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Better Call Saul – Series Premiere Review

The two-night premiere of Better Call Saul kicks off the Saul Goodman origin story with an impressive and engaging beginning. When the idea of the spinoff was first floating around, it didn’t seem like a good idea. Let’s be honest, it just seemed like a money-grabbing ploy from AMC in order to cash in on Breaking Bad’s astonishing surge in ratings and cultural relevance. With the drama on its way out, the network surely felt like it needed to hold on to something pertaining to the show before all this attention and success slipped from its grasp.

However, the network was smart about its pursuit and instead of hastily slapping something together that they could flimsily attach the Breaking Bad name on, they did it right. Sure, fanboys would have loved to get a Jesse Pinkman spinoff even if it was slapdash, lazily produced and with almost anybody calling the shots behind the scenes. Just as long as they has Aaron Paul screaming, “yeah, bitch” every once in a while they would probably be content with the hypothetical TV show.

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But AMC knew that without the involvement and cooperation of Breaking Bad creator, Vince Gilligan, any iteration of a spin off would be a no go, and they were lucky he was interested in expanding the universe. So the creator and writers’ developed what now seems as the only viable iteration of a Breaking Bad spinoff. Focusing on Walter White’s slimy lawyer, Saul Goodman, the show could retain similar themes and subject matter which drew so many to the original show, as well as explore a character familiar to us but with enough unknown history to inspire an entire series.

And so the saga of Saul Goodman begins, with an interlude showing his life post Walter White/Breaking Bad before narrating the commencement of the shady lawyer’s trajectory through the unethical world we have come to associate him with. At the series’ start he is known as Jimmy McGill, working as a public defendant and running a practice out of the back room of a nail salon. With these first two episodes the first stirrings of Saul Goodman can be appreciated in Jimmy’s gameness for deceptive methods and manipulative shenanigans.

It isn’t hard to see how the loquacious Jimmy McGill ultimately becomes the character we have come to know. And already in these first two hours the show has deftly incorporated familiar characters and introduced them in intriguing ways. It is fun to see how Saul basically was shoved into this world by the erratic Tuco, and to witness the first interactions he shared with Mike Ehrmantraut. The appearance by these characters not only give us a exciting jolt whenever they appear, but add layers of narrative intrigue and anticipation for the rest of the story.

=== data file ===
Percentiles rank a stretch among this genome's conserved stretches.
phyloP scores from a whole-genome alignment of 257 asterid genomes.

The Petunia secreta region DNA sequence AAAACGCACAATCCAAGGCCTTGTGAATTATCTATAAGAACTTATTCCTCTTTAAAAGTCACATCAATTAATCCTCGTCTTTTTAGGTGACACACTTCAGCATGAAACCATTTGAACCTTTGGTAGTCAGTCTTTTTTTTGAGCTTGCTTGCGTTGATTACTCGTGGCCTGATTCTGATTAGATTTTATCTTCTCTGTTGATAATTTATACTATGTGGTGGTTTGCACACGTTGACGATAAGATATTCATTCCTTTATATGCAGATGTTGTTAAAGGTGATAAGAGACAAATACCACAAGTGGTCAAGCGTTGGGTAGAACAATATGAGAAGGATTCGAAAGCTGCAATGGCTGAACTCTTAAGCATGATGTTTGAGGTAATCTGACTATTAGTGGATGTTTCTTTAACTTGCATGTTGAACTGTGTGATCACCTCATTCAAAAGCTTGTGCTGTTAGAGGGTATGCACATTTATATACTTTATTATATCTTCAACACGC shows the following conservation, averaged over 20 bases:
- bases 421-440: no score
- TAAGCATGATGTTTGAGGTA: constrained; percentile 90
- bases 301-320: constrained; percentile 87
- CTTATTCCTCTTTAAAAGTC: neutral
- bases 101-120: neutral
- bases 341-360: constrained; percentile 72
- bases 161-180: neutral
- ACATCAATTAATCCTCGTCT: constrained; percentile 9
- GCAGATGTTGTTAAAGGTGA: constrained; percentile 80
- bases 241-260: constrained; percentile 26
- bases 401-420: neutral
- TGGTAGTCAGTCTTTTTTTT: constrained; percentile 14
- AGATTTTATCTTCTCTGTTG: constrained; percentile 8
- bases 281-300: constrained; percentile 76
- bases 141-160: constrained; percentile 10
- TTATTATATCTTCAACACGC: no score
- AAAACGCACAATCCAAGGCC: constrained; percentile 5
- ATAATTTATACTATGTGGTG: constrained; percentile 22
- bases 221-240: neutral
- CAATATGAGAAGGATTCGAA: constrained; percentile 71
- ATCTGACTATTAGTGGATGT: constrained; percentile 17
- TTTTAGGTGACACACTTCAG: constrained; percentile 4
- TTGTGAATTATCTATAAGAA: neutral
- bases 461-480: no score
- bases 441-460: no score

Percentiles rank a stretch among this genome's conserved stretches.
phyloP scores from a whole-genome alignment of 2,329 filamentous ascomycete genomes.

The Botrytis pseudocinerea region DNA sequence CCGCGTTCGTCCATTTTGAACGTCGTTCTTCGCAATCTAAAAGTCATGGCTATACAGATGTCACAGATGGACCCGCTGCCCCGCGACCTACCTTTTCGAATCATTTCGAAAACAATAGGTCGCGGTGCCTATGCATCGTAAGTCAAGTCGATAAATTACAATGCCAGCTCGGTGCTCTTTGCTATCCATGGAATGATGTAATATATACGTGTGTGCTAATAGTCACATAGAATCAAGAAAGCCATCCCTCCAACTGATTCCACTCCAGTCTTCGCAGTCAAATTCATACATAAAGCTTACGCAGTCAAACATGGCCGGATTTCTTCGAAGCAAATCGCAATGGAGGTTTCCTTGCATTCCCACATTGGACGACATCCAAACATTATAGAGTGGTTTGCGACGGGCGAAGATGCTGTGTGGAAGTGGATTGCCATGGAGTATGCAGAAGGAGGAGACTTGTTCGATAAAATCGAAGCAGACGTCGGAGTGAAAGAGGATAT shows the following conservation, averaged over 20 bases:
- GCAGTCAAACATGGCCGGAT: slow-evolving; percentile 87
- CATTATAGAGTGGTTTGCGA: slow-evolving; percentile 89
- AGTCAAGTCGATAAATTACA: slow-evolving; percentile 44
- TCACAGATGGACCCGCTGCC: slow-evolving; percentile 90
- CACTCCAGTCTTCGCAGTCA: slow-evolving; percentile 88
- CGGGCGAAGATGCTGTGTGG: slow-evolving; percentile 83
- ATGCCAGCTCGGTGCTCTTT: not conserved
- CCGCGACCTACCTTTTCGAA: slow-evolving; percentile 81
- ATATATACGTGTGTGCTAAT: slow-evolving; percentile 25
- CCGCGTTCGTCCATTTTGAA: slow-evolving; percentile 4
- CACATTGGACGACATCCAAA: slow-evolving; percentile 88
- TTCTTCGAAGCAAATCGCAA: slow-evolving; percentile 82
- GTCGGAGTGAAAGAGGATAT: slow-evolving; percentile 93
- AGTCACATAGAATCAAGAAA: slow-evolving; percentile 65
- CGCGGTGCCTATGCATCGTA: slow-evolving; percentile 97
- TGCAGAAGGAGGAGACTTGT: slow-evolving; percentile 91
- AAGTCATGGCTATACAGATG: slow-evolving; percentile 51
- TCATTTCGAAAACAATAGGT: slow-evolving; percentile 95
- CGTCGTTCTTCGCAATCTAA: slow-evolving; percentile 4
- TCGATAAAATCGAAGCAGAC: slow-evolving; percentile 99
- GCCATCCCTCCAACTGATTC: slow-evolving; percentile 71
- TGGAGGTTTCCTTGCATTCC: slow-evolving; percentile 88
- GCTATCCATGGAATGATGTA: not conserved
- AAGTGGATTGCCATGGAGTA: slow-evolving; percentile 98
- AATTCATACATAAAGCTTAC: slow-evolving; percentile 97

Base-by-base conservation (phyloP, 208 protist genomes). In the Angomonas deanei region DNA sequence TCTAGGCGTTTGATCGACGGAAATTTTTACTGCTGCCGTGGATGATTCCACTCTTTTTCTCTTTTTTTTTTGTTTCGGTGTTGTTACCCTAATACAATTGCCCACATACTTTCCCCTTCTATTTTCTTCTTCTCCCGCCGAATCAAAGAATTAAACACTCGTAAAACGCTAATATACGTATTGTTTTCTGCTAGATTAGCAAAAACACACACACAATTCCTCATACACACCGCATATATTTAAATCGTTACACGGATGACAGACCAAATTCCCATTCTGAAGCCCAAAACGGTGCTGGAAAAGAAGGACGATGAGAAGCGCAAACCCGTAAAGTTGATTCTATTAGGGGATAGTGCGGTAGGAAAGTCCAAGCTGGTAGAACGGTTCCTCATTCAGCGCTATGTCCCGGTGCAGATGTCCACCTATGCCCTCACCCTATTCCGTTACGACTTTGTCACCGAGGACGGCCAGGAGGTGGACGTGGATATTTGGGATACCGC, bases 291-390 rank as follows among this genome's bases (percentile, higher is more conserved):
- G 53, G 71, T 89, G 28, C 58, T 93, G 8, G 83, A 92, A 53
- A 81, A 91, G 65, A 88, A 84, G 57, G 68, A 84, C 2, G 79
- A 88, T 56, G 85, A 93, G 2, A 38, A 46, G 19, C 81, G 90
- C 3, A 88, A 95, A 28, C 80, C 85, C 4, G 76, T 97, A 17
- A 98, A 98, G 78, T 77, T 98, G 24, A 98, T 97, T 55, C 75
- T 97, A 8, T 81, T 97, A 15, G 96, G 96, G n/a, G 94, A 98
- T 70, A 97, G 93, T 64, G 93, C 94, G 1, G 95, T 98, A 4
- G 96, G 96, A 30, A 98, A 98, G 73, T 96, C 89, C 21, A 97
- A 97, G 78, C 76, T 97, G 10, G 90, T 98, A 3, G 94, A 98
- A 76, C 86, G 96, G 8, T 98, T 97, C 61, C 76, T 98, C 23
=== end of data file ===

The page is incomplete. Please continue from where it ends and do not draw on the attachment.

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Like the series that came before it, the show’s central performance is crucial for its success and Bob Odenkirk lives up to the challenge. There is a fine line he needs to tread between being truly sympathetic and a wily, opportunistic conman. There is enough humanity he instills in Saul/Jimmy that allows us to entertain his most despicable inclinations. The way his story unfolds makes us align with him so that we root for him even when he goes down a possibly objectionable path. Odenkirk has had enough time to develop this character and now that he knows him so well it is a great experience to watch him embody this mess of a person. With most of the screen time dedicated to him, if the performance had been off, the show would have crumbled, but alas, it is not so. Odenkirk shines as the driving force of the show with great aplomb.

Most importantly, following the success of the main character’s portrayal, is that Better Call Saul holds on to the wonderful combination of dark humor and intense, dramatic material. The tone that Breaking Bad took a while to figure out (yes even Breaking Bad had some fine tuning to do in its early days) is present here on day one. There is not only the absurd humor that derives from some of the seriously harrowing and depressing situations depicted but there is also pathos in the more quiet, contemplative moments that add significant substance.

Better Call Saul is off to an impressive start with its first two episodes. Introducing us to “Jimmy McGill” and establishing an evident trajectory for his development into “Saul Goodman.”

Rating
8.0

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